*About Regional content is supported by the contribution of members, thank you to – Julie Rutherford Real Estate Bermagui, Fiona Cullen, Nancy Blindell, Jo Riley-Fitzer, Jenny Anderson, Ali Oakley, Julia Stiles, and Patrick Reubinson.

Dual sex sea creatures swamp Far South Coast beaches

Bluebottles at North Durras. Photo: Christa White Facebook
Bluebottles at North Durras. Photo: Christa White Facebook

Locals and visitors have been returning beaches along the Eurobodalla and Bega Valley coastline, the chill of winter replaced with the temptation of a swim under big, bright, blue skies.

But that springtime enthusiasm has been tempered on some beaches with the mass arrival of familiar but alien looking creatures – Bluebottles.

Not one creature but many, these duel sex visitors to Far South Coast beaches are a collegiate group each with a job to do before being blown ashore.

“I love bluebottles, they’re awesome,” says Kerryn Wood, Manager of the Sapphire Coast Marine Discovery Centre in Eden.

“They’re actually a colony of several animals, all with specialised functions – feeding, catching prey, and reproduction.

“Fascinating!” Kerryn says.

A tangle of Bluebottles. Photo: Colin Eacott Facebook
A tangle of Bluebottles. Photo: Colin Eacott Facebook

According to the Australian Museum, the Bluebottle is a colony of four kinds of highly modified individuals known as zooids, and come from the same family of life that includes coral and sea anemones.

“The zooids are dependent on one another for survival.

“The float (pneumatophore) is a single individual and supports the rest of the colony.

“The tentacles (dactylozooids) are polyps concerned with the detection and capture of food and convey their prey to the digestive polyps (gastrozooids).

“Reproduction is carried out by the gonozooids, another type of polyp,” The Museum says.

Generally speaking, northerly winds bring Bluebottles onto local beaches.

“There have also been some pretty big seas lately,” Ms Wood says.

The beauty of Bluebotlles. Photo: Jackie Saunders Facebook
The beauty of Bluebotlles. Photo: Jackie Saunders Facebook

The Bluebottles famous float can grow to over 15cm, it’s job is to sail the colony across the ocean surface capturing the breeze with its aerodynamic shape. A degree of muscular contraction in its crest gives the Bluebottle a sense and skill similar to a holidaying windsurfer.

Local surfboat crews training for January’s George Bass Surfboat Marathon are reporting large “schools” of Bluebottles bobbing about at sea.

“The float may project either to the left or to the right; the left-handed forms sail to the right of the wind and vice versa,” The Australian Museum explains.

“Thus, if the sailing angle of one form leads to its stranding on the shore, the others sailing to the opposite side of the wind may escape.”

A neat survival trick that maintains the population even when Far South Coast beaches are blanketed in dried and popping specimens.

Food and reproduction drive life and Bluebottles have some impressive tools to call on.

Their stinging tentacles drift downwind for up to one metre capturing food in their wake, responding swiftly to the presence of food, they twist and tangle prey, and “become all mouth” to digest their meal.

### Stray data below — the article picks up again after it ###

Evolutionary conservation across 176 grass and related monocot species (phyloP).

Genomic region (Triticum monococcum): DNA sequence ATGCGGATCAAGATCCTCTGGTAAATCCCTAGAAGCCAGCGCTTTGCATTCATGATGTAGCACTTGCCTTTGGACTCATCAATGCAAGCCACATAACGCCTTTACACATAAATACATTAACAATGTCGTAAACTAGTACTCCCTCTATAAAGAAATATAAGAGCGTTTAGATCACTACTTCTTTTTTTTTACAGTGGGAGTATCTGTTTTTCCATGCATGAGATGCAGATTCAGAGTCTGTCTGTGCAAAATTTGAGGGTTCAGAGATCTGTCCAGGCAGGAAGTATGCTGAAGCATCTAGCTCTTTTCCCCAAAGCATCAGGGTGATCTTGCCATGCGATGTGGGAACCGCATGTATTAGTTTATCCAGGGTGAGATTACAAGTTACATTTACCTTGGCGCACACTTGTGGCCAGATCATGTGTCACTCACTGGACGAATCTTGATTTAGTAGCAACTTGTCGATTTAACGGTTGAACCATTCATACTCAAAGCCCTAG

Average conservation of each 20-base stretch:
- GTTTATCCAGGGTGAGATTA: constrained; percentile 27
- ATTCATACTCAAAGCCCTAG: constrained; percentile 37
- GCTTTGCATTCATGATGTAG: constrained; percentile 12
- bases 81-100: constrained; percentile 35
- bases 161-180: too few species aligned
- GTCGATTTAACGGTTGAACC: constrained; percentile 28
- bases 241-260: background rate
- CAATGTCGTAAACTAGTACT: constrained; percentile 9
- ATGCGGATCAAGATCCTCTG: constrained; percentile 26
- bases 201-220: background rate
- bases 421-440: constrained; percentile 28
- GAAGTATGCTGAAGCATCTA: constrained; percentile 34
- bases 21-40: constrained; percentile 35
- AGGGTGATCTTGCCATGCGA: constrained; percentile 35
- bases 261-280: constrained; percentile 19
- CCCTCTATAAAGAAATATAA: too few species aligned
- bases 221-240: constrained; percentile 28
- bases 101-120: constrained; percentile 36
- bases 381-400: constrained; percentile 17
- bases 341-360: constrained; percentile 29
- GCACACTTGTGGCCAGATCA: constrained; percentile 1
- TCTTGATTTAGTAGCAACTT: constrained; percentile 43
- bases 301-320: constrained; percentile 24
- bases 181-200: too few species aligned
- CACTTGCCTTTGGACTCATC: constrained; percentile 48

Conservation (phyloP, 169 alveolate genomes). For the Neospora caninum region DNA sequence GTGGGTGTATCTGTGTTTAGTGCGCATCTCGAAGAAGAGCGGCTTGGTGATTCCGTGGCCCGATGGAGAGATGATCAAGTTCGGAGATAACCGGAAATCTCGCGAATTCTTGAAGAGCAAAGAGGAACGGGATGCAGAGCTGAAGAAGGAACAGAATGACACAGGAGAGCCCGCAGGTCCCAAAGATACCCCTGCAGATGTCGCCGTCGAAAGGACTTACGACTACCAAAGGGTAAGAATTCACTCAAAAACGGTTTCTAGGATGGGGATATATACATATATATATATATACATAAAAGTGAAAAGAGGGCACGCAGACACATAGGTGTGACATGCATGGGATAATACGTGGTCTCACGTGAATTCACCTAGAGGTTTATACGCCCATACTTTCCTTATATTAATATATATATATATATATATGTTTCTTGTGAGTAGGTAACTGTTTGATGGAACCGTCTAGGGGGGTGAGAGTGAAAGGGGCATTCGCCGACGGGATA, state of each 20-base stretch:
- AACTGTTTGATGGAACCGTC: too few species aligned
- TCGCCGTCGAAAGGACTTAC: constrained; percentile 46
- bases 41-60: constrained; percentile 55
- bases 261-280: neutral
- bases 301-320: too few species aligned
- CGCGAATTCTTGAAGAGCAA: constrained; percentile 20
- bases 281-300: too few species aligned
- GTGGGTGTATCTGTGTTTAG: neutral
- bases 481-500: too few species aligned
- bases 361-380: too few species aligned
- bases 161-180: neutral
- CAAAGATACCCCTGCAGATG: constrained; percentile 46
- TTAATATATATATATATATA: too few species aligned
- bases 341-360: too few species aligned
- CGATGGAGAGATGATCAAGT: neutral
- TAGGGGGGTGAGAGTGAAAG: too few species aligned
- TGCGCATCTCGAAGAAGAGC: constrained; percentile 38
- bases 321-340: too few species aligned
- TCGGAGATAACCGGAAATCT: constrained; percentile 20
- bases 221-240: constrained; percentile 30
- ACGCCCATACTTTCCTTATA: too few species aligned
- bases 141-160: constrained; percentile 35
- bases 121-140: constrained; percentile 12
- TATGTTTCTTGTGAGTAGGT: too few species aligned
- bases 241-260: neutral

A range of enzymes are deployed to break down proteins, carbs, and fats across a menu of small crustaceans and surface plankton.

Reproduction is another impressive Bluebottle trick that helps it’s species survive on the high-seas.

Bluebottles are hermaphrodites, they carry female and male parts.

“Awesome, I love that so many marine creatures are hermaphrodites,” Ms Wood says.

“And sometimes they’ll wash up on the beach with a variety of other really beautiful ‘blue’ animals like Glacus atlanticus or the Blue Sea Dragon – also hermaphrodites.

“The Glaucus atlanticus actually eat blue bottles and ‘steal’ their poison, making them even more poisonous!” Ms Wood says.

The Glaucus atlanticus, AKA Blue Dragon, eats Bluebottles. Photo: Commons Wikki
The Glaucus atlanticus, AKA Blue Dragon, eats Bluebottles. Photo: Commons Wikki

All this is very interesting but from a human perspective, avoiding the stingers and knowing what to do if stung is front of mind during a day at the beach.

Andrew Edmunds from the Far South Coast Surf Lifesaving Association says northeasterly winds and swells in particular bring Bluebottles on to beaches between Batemans Bay and Eden.

“Avoiding north-east facing beaches in those conditions might help families dodge Bluebottles,” Mr Edmunds says.

“The best treatment for a sting is hot water, a shower as hot as you can without burning does the trick.

“And if hot water isn’t available ice is a good alternative in relieving the pain after you have washed the tentacles away,” Mr Edmunds advises.

“Swimming at a patrolled beach this summer will ensure that first aid is close at hand from lifesavers.”

And be aware beachcombers, as thousands of Bluebottles lay shipwrecked on local beaches the toxic mixture they use to immobilise and digest their prey is still active and can sting you, however the contractions that trap their marine victims becomes inactive.

Bluebottles are awesome, the sting they can inject into a day at the beach instinctively demands our respect, but so to should their survival skills.

*Become a member of About Regional and support local news and stories, thank you to the Bega Valley Regional Learning Centre, Linda Albertson, Julia Stiles, Ali Oakley, Rosemary Lord, and Simon Marnie.

*Large elements of this article originally appeared on Riot ACT.